Nationally, the Des Moines Art Center is undoubtedly the best-known building in the city. On three separate occasions, over a period of four decades, the museum trustees have engaged major architects to design and add to their building. Each of these episodes pointedly illustrates not only changes in architectural fashion, but attitudes toward nature, the art of architecture, and the art found in and around the building. The engaging of Eliel Saarinen for the initial building was a logical choice for the time. Saarinen's Cranbrook Museum and Library (1940–1943) at Bloomfield Hills, Michigan, was without question the best-known modern museum building in the country. And although not built, Eliel and Eero Saarinen's winning scheme for the Smithsonian Art Gallery in Washington, D.C., of 1939, received extensive press coverage. As with all of his work at Cranbrook, Eliel Saarinen (in conjunction with Thomas Church) produced for Des Moines a building that let the park and nature predominate. The oneand two-story building clad in dolomite stone was placed on the south slope of a hill, almost hidden from Grand Avenue. A gentle curved drive leads around the hilltop to a modestsized parking area. The unity of the building with nature is immediately apparent at the entrance where one looks through an opposite glass wall to a pool court with a Carl Milles sculpture, Pegasus and Bellerophon. This court in turn is related to Church's rose garden which meanders down the hill into the forested park. Within, the principal galleries form a “U” around the court and open onto it via windows and glass doors. An important element in Saarinen's scheme was the education wing where children as well as adults could actively participate in art. Saarinen wrote in 1949 of his intent for the building: “To build up an atmosphere of art creation about the whole Art Center, and to create a place of interest for all strata of the population, old and young—through the young.”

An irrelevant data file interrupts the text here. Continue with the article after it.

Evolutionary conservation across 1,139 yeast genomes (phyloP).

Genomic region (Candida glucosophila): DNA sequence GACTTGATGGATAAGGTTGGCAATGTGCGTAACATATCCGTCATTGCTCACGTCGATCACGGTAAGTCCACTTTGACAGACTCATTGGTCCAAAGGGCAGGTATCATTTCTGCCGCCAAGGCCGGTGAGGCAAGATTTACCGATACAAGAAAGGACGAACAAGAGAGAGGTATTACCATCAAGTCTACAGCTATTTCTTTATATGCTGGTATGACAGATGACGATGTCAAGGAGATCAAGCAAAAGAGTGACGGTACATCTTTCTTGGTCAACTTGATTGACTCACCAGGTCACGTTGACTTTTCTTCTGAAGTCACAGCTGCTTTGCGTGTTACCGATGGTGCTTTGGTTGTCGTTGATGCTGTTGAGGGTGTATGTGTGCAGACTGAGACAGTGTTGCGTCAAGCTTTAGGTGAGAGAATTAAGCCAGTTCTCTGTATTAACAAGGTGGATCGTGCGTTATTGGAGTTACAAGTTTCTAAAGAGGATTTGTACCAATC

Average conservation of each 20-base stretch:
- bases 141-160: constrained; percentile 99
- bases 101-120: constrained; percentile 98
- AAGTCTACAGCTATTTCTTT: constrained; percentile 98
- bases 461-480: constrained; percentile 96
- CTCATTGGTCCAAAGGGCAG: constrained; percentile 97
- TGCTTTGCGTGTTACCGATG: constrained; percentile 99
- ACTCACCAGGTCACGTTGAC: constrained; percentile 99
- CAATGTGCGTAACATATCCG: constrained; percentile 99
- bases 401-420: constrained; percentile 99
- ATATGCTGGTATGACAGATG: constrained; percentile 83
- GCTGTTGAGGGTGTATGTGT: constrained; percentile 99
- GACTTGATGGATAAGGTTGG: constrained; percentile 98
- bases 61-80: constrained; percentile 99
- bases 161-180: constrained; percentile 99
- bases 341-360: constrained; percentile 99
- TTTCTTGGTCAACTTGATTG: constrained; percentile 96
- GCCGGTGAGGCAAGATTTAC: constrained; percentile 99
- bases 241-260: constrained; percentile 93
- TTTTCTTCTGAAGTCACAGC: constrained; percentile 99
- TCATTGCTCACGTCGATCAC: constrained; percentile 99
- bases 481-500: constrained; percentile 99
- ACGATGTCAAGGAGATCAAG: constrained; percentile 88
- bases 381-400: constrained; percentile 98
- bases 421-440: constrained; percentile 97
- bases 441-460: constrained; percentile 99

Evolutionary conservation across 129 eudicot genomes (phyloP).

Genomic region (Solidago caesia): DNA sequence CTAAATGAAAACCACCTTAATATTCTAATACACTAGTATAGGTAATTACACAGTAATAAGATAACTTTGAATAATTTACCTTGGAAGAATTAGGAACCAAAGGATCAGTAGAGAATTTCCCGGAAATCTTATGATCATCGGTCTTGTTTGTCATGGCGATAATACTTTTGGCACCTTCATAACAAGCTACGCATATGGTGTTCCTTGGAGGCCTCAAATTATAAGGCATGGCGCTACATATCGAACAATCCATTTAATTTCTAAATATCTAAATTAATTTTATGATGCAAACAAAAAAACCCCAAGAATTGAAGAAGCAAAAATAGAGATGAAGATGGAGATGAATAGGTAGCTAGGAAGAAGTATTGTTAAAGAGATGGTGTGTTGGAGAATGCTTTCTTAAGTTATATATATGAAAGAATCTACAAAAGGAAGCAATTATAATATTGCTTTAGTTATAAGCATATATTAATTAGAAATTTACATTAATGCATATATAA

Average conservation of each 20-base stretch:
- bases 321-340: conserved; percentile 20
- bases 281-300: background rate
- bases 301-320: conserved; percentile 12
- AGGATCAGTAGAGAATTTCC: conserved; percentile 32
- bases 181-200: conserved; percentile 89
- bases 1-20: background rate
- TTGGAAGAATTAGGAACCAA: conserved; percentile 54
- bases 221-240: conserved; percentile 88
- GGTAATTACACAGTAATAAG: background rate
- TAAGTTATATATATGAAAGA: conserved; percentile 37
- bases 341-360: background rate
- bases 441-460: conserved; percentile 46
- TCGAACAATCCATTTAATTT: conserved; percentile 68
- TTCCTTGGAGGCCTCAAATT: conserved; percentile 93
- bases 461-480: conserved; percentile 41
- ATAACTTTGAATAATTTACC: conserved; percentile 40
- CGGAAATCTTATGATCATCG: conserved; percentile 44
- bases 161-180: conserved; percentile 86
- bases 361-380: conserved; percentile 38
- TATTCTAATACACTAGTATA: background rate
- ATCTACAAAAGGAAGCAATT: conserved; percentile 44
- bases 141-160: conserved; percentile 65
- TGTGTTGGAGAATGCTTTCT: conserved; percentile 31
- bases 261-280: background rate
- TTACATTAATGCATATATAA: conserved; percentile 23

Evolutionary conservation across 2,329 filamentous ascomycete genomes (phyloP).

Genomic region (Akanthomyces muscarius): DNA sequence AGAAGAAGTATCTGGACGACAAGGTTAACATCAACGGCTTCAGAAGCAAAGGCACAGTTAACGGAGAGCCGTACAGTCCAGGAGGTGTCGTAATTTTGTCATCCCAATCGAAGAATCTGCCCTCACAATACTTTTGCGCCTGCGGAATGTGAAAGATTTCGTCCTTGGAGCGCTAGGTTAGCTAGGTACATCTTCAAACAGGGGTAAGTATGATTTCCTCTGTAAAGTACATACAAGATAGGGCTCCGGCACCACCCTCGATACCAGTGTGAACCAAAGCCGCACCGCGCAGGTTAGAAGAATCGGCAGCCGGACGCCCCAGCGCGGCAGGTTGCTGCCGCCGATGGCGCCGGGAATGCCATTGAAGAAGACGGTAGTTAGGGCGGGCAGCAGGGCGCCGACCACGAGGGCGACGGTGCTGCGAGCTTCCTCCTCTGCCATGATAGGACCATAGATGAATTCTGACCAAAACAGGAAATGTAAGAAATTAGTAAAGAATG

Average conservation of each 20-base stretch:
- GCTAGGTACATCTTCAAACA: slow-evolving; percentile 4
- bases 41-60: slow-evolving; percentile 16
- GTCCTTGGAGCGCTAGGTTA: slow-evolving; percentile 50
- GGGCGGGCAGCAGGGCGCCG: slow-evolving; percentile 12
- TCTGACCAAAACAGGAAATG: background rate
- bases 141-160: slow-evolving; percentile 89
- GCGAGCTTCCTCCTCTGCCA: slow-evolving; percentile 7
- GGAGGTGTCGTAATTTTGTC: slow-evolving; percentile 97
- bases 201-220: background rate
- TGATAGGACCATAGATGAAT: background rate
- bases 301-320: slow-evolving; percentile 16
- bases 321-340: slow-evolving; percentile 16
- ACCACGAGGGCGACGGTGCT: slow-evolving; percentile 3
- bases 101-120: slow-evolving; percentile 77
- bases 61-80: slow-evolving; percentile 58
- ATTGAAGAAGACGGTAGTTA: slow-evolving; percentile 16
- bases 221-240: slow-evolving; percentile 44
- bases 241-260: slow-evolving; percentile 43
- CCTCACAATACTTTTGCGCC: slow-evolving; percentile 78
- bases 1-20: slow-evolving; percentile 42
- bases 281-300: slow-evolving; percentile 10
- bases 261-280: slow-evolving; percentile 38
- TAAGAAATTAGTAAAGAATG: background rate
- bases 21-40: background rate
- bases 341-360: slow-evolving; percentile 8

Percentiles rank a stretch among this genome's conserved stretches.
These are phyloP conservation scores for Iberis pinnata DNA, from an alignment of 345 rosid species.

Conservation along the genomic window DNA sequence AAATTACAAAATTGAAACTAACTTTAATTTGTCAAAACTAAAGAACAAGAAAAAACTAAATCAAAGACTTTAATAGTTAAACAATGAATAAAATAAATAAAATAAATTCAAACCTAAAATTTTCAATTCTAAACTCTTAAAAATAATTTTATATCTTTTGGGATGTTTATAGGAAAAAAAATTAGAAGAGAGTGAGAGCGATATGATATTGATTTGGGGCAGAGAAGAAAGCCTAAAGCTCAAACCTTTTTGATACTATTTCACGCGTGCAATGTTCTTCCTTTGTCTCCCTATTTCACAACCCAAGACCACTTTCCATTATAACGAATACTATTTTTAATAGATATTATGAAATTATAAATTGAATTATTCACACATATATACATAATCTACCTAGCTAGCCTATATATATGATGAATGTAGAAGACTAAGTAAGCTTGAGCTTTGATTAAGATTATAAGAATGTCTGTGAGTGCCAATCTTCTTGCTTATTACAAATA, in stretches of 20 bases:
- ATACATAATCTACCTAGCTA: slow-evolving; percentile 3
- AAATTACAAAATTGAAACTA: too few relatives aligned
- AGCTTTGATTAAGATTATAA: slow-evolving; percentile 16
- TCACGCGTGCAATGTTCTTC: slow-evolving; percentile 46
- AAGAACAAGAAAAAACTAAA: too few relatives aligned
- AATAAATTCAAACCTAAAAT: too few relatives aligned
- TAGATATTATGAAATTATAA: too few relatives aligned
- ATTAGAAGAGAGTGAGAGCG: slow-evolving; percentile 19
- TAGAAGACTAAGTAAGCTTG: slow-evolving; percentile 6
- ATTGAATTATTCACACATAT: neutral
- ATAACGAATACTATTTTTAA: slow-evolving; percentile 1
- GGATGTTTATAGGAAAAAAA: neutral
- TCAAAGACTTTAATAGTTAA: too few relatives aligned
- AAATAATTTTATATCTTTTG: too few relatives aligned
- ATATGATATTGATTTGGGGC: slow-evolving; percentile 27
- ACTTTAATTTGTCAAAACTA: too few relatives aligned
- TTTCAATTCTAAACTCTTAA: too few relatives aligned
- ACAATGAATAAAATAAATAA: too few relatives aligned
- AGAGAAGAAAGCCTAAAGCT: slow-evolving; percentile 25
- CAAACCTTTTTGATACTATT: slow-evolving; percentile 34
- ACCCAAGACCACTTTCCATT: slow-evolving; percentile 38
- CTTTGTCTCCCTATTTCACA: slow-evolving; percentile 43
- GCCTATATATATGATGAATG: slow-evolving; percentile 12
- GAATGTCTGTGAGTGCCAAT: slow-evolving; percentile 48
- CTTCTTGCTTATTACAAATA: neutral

In 1968 the trustees again surveyed the museum scene and selected another well-known figure, I. M. Pei. Pei's firm added 18,000 square feet to the Saarinen building. That addition followed the International style's predilection for discarding the old for the new, i.e., anti-contextualism. Pei created a Brutalist exposed concrete building with the pattern of the board forms revealed, somewhat reminiscent of the work of Louis I. Kahn.
The next phase of asserting the new was the 1982–1984 addition by Richard Meier. His product was what one has come to expect of his work—an assertiveness upscaled to open exhibitionism. Meier's wing, which poses as one of his modernist houses enlarged in scale, is plunked right on top of the hill, not only pushing the earlier Saarinen and Pei designs to the side but destroying the sense of this being a public park. If one grants Meier's borrowed modernist imagery and ideology, then the presence of this shimmering white design clearly visible from Grand Avenue is a success. Inside the building, both the Pei and the Meier additions are at best fitted awkwardly into the spaces provided by Saarinen.